It’s been a long time since this media-publishing blog has been updated. Long enough that covid19 pandemic has taken over several important news, and I as the founder had flipped over enough mobile phones – either battery died or phone lost. Similar to most business conferences and events, the art industry has moved towards e-platform to sell art products. It is not that new of a concept, but obviously galleries have little choice and to move everything towards virtual selling. It is much harder to sell when most buyers do not see the actual product after-all fine arts rely on aesthetics visuals. You might not get to touch them at the time of purchase, but seeing the real deal in-person is always more persuasive. And much better when your trader sits in the auction house.
As a art-writing founder, I find myself reading books during the long-days of stay-at-home version XYZ. There are several free online reading materials based out from art museums such as MoMA, but you know I am a person that likes to hold on to a real book. Hard paperback, flipping the pages, nice smooth cover, and the scent of freshly printed ink on paper. It’s clearly not the most environmental friendly purchasing hobby, but printed books are foreseen to be one of the most valuable treasures in decades to come . To cut the chase – here’s my recommended books :
- For the Love of Money – Sam Polk
When I read the first few chapters, I thought it would be another book that rants about the type of ill-fate the author was born in and the type of poor choices he had made in life. But the story evolved in such a way that it teaches something about what’s more important than money. Don’t get me wrong that it is a philosophical type of book. It isn’t. It’s based on a true story, and resembles to quite a few financial brokers and hedge funds elites I have once known. If your teenager is considering a career in the financial industry, there’s no harm reading this book.
2. Billion Dollar Whale – Tom Wright & Bradley Hope
Most would have already watched the ‘Crazy Rich Asians’ movie by Jon Chu. Well, I hadn’t watched the full movie. But when I bought this book, that movie came across my mind. In short, I would rather spend my time reading Billion Dollar Whale than to read about Crazy Rich Asians in Singapore. On the top note, I am a Singaporean, and that sort of thing in Crazy Rich Asians does happen from time to time, but not that far-fetch. Most of those are either married or have mental issues. In an event when a person were to define themselves as Singaporean and claim out-loud I am super rich, you might want to think twice whether to go on a date with him/her.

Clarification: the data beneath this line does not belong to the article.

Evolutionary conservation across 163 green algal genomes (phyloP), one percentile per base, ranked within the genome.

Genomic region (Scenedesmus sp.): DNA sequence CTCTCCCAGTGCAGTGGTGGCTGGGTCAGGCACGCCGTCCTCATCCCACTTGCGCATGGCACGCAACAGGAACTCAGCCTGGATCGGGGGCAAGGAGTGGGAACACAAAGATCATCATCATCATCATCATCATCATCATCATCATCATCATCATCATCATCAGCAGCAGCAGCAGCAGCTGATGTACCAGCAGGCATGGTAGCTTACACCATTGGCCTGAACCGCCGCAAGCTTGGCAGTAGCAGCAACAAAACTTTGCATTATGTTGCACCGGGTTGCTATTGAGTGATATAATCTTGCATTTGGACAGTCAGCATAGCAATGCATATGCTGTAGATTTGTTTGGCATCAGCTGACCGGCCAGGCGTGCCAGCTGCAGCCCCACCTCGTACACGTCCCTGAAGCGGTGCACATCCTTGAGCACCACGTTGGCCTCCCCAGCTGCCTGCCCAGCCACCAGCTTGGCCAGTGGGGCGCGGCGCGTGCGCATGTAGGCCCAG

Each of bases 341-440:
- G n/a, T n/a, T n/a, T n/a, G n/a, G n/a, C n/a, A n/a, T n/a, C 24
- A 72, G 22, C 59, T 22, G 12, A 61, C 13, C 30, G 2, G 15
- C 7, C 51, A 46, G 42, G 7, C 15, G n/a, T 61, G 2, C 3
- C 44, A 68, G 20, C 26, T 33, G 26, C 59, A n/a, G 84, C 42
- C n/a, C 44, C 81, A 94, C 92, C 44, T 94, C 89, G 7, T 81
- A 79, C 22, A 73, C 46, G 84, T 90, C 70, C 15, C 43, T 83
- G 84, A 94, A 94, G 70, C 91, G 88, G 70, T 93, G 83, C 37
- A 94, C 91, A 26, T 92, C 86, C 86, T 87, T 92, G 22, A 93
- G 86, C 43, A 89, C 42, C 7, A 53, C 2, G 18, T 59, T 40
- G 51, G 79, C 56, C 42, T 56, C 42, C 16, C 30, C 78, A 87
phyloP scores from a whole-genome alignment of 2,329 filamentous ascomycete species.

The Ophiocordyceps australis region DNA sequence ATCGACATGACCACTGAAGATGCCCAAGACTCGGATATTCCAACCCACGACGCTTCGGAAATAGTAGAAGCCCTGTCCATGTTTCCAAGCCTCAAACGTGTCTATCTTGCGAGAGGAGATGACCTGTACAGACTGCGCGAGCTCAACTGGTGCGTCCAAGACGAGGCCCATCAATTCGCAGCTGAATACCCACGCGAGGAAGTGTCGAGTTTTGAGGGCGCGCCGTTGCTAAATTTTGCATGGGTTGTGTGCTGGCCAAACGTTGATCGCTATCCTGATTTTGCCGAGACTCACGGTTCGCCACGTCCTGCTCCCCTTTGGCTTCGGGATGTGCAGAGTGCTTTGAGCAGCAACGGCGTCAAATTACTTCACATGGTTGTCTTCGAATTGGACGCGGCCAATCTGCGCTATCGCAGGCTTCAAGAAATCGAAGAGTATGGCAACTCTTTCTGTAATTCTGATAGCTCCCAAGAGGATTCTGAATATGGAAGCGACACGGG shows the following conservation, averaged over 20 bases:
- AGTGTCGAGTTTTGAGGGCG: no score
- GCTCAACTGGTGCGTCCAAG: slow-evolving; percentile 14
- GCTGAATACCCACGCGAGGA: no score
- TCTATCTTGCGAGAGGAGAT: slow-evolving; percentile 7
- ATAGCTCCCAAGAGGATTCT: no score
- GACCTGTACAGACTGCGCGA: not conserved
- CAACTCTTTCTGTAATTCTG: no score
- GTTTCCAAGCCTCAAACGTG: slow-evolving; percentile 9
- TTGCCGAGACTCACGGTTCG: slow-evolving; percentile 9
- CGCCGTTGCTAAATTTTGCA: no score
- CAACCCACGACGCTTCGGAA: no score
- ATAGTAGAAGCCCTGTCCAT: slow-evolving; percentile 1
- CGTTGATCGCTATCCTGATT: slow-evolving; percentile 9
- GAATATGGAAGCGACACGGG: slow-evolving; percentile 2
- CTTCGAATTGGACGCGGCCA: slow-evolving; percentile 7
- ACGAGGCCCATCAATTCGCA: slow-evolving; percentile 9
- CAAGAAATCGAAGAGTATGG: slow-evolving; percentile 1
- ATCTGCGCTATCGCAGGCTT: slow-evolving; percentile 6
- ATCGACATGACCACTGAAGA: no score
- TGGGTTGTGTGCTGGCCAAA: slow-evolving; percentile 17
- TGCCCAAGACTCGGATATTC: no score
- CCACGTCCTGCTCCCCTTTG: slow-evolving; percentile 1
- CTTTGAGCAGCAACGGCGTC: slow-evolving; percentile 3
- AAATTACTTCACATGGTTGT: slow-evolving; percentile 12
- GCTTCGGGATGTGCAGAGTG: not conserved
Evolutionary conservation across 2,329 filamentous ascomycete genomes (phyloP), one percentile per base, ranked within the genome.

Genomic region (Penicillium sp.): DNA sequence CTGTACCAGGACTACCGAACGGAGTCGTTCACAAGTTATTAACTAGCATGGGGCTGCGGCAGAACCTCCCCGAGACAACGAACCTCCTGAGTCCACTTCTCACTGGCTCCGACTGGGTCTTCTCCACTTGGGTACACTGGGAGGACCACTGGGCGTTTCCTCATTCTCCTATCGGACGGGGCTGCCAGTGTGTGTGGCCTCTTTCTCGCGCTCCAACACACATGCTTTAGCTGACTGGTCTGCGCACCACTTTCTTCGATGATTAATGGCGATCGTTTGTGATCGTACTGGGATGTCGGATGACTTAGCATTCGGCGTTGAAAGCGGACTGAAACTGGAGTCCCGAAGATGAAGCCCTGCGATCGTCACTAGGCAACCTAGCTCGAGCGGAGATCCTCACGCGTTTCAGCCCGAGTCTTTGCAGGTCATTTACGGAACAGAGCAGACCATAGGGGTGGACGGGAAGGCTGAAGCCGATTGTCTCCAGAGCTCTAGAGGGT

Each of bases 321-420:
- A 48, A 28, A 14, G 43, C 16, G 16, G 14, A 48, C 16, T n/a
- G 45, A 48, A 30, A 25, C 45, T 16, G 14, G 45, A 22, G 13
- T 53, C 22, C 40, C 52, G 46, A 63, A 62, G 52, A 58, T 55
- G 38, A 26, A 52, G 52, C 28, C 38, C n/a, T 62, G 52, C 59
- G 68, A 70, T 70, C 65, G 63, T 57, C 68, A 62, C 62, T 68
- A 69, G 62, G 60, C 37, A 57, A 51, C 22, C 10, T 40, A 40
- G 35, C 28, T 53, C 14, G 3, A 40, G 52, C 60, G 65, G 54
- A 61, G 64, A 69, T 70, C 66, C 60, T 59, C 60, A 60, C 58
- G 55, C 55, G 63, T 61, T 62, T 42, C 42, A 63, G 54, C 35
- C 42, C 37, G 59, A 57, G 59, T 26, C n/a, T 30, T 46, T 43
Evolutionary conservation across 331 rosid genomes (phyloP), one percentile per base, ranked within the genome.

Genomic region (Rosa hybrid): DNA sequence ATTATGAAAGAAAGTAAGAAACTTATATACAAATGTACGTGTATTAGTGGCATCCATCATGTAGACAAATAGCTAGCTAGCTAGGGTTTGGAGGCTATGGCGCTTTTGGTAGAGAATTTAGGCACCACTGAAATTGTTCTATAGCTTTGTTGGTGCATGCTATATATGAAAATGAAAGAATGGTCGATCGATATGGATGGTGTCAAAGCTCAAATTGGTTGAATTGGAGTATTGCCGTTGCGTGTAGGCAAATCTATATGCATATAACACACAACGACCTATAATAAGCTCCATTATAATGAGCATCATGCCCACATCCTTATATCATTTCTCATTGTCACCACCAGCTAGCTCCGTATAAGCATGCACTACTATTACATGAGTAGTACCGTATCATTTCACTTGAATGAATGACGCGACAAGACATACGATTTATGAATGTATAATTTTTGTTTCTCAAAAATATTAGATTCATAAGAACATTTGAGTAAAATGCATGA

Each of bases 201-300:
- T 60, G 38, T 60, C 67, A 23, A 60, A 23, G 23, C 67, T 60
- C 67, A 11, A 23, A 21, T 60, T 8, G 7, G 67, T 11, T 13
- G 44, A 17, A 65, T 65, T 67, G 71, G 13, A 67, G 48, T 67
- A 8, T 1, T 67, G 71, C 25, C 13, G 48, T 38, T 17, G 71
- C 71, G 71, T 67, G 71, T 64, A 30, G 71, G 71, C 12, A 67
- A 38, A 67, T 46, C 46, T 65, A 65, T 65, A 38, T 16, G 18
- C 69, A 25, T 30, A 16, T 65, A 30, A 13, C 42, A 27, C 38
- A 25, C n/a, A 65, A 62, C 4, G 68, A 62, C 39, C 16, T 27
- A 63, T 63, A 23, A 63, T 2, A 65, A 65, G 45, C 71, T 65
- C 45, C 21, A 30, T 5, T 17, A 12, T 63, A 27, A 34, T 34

Returning to the book, it shows the setting of how politics, good universities, nice big cars, famous celebrities and wonderful California make the big hoo-haa. It is often considered that the genuine motive to join a good college for your education is to be hired when you graduate and be at the top pile on the hiring desk when the Human Resource team starts screening all candidates. If you think that is true, it is only partially correct.
The 100% correct answer is in the book. And it is a case study of a person coming from a okay-wealthy family status to a political fraud and corruption. Never underestimate the monster you have fed.
3. Chutzpah & Chutzpah – Myers Goode Darke
Some people asked – ‘How do you make a living out from Art?’ I don’t think I am that of a successful case to answer that question. I reckon there are already some books in the bookstore that would address the question. This book highlights the short history of a marketing agency – Saatchi & Saatchi. The two brothers that are genius enough to make an impact dedicated to each project. From family planning to launch of new technology products, the output would become the topic of the day or for weeks at the bar. Advertising is a very powerful tool, sits above product packaging, and it is safe to say that it is where the money sits.
This book shows the good and the dark side of a very, very successful advertising & marketing agency. I wouldn’t say it corrupts the young mind of an artist, rather it is an introductory on what should be expected in terms of branding, fame and success. It is way much more stressful than anyone can ever expect. If you were or have been a field-reporter, you would recognize that you have to be at the site of political handshake, site of the earthquake, site of the drug launch, site of murder scene, and site of the robbery. Most often all had to be done after the arrival of police.
Marketing is the opposite. It requires secretive planning, and if you want to make it big you need to make a beautiful mess out of it. A well-controlled mess. Sometimes the police gets involved. Otherwise, who in the world would care.
When advertising agency founders brush off a comment saying it has been a stressful day, there should be a better word for it.
End notes: Header image from https://www.origami-resource-center.com/folded-books.html